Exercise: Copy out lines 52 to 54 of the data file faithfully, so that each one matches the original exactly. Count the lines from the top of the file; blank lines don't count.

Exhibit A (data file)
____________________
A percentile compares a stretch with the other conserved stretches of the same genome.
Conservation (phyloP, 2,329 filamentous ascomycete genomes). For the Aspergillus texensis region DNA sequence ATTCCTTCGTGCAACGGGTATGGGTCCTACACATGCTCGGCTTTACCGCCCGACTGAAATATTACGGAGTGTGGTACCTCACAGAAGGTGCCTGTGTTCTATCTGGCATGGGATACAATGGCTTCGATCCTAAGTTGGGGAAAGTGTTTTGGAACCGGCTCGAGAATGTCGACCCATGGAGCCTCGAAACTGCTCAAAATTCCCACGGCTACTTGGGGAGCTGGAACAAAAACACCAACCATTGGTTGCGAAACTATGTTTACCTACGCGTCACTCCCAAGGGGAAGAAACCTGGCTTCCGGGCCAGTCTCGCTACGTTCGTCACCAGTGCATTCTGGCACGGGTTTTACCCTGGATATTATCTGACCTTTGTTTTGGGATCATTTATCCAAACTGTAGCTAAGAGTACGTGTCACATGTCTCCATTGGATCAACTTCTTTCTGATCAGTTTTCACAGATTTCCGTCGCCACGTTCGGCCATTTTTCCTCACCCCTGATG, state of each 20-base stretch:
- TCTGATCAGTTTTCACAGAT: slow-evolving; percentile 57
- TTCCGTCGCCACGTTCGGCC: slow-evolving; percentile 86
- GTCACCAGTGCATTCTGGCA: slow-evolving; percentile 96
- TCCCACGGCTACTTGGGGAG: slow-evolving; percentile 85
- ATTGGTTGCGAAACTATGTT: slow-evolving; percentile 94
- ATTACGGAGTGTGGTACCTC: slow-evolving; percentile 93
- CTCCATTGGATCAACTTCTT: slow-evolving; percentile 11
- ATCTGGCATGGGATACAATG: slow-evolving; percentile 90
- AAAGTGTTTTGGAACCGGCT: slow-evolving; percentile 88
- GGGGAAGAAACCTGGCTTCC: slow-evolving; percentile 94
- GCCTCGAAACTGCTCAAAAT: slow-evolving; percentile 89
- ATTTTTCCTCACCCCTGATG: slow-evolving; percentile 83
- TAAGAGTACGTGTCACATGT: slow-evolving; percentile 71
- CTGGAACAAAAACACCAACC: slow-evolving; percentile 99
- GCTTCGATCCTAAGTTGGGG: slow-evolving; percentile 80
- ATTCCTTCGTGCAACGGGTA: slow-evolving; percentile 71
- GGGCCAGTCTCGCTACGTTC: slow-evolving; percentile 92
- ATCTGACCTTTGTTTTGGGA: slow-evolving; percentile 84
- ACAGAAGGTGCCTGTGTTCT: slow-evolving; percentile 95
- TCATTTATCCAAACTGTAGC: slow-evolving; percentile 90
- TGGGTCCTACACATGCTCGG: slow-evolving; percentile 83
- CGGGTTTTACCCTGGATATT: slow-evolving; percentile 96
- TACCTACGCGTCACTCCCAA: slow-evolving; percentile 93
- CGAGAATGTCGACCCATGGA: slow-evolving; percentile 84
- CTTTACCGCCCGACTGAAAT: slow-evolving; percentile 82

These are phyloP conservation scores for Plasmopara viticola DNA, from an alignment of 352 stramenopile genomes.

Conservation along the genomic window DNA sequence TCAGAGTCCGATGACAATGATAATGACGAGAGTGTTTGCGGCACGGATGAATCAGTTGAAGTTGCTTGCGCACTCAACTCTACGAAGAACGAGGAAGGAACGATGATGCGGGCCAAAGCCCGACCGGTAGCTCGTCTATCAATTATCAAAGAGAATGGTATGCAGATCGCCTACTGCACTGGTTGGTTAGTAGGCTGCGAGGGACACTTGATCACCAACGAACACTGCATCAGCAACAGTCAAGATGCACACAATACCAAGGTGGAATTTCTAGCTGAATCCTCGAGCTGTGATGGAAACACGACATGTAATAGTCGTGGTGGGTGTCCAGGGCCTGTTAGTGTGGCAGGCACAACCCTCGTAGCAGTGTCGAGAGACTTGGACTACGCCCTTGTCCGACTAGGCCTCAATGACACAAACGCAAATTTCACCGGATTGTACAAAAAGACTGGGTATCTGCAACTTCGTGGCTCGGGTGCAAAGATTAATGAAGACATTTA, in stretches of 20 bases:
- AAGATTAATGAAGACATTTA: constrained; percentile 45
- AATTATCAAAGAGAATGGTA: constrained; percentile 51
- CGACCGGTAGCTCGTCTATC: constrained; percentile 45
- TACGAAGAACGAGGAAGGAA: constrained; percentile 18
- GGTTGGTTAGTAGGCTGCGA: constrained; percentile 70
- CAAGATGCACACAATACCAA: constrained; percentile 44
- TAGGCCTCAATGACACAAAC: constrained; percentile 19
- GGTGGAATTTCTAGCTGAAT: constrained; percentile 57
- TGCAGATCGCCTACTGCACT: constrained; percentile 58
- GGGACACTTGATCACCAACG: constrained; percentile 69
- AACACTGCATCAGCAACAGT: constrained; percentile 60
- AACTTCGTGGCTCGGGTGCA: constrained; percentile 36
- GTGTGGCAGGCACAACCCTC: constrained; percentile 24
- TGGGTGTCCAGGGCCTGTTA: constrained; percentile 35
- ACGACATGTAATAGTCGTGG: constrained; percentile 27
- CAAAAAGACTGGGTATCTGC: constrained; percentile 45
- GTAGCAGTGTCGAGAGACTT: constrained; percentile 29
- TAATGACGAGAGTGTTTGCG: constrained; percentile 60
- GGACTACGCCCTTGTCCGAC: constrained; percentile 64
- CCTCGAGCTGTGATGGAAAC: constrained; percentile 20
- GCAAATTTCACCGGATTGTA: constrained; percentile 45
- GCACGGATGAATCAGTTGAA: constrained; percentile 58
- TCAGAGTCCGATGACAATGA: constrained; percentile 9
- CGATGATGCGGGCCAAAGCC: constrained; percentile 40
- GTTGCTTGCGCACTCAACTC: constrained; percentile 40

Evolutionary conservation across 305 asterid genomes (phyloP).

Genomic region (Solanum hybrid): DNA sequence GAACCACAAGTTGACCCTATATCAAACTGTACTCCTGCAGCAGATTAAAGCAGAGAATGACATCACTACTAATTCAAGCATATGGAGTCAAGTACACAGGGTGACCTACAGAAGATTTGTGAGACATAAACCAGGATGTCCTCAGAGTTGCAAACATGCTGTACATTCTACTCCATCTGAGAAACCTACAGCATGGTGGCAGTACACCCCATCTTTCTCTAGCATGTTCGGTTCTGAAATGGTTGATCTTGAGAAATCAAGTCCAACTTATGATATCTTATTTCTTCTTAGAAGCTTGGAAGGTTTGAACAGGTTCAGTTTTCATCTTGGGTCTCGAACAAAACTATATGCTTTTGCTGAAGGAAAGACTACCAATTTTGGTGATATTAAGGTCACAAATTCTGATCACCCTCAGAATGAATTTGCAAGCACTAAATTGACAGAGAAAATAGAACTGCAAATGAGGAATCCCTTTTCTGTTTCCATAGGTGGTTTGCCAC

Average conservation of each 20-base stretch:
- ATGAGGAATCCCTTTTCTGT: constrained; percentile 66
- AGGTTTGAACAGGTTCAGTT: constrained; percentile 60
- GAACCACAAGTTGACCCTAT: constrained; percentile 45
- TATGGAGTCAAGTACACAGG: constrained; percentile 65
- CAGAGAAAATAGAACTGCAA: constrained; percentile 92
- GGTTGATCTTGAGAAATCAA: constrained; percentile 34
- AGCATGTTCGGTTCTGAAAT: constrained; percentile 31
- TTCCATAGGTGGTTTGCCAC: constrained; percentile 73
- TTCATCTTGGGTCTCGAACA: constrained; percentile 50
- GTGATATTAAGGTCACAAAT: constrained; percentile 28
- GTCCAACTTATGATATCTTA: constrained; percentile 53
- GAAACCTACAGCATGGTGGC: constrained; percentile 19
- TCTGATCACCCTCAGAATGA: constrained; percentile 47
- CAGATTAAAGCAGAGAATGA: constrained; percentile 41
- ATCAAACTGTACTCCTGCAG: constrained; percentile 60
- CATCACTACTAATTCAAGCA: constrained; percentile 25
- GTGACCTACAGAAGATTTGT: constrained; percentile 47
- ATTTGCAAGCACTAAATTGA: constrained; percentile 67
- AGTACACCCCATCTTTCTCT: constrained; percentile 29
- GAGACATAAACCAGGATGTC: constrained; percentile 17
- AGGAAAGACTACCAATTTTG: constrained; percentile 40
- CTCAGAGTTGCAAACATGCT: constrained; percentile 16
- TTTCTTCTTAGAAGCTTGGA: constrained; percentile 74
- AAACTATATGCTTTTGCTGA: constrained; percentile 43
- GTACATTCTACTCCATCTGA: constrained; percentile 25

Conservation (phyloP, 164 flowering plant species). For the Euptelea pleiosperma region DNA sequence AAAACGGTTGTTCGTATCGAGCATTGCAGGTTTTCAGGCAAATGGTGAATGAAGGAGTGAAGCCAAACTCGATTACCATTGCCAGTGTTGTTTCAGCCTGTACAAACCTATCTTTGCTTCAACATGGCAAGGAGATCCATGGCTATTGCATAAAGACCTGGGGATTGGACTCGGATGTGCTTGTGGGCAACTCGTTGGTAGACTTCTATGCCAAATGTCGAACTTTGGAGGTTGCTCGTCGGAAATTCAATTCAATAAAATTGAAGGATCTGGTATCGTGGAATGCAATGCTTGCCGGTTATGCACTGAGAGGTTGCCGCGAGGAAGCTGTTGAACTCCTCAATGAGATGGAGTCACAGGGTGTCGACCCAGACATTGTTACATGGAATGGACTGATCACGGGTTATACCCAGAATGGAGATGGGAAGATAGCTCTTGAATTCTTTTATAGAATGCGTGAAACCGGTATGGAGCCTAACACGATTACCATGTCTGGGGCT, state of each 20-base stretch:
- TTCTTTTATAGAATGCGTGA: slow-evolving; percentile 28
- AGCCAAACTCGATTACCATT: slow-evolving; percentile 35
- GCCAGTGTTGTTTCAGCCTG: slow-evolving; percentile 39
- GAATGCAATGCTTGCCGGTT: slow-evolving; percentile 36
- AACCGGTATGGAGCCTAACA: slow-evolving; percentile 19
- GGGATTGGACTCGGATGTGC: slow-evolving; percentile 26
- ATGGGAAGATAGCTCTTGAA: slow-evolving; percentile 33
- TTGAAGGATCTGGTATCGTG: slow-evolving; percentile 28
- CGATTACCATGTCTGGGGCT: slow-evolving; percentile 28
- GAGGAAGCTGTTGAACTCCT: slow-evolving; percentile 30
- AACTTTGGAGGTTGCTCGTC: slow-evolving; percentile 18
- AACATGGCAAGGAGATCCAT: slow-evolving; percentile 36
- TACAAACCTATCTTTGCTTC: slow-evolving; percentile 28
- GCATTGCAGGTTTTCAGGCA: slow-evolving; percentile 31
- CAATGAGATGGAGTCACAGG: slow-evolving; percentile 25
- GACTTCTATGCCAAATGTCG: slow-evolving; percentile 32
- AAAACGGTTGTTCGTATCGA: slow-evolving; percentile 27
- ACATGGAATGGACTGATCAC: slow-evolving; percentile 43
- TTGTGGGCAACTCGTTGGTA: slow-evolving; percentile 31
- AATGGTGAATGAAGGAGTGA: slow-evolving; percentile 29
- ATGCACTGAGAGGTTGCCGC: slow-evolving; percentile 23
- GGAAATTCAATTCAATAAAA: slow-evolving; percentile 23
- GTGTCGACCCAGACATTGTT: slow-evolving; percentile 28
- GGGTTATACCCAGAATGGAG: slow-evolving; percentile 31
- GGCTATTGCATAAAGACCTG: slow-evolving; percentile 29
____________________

- TCAGAGTCCGATGACAATGA: constrained; percentile 9
- CGATGATGCGGGCCAAAGCC: constrained; percentile 40
- GTTGCTTGCGCACTCAACTC: constrained; percentile 40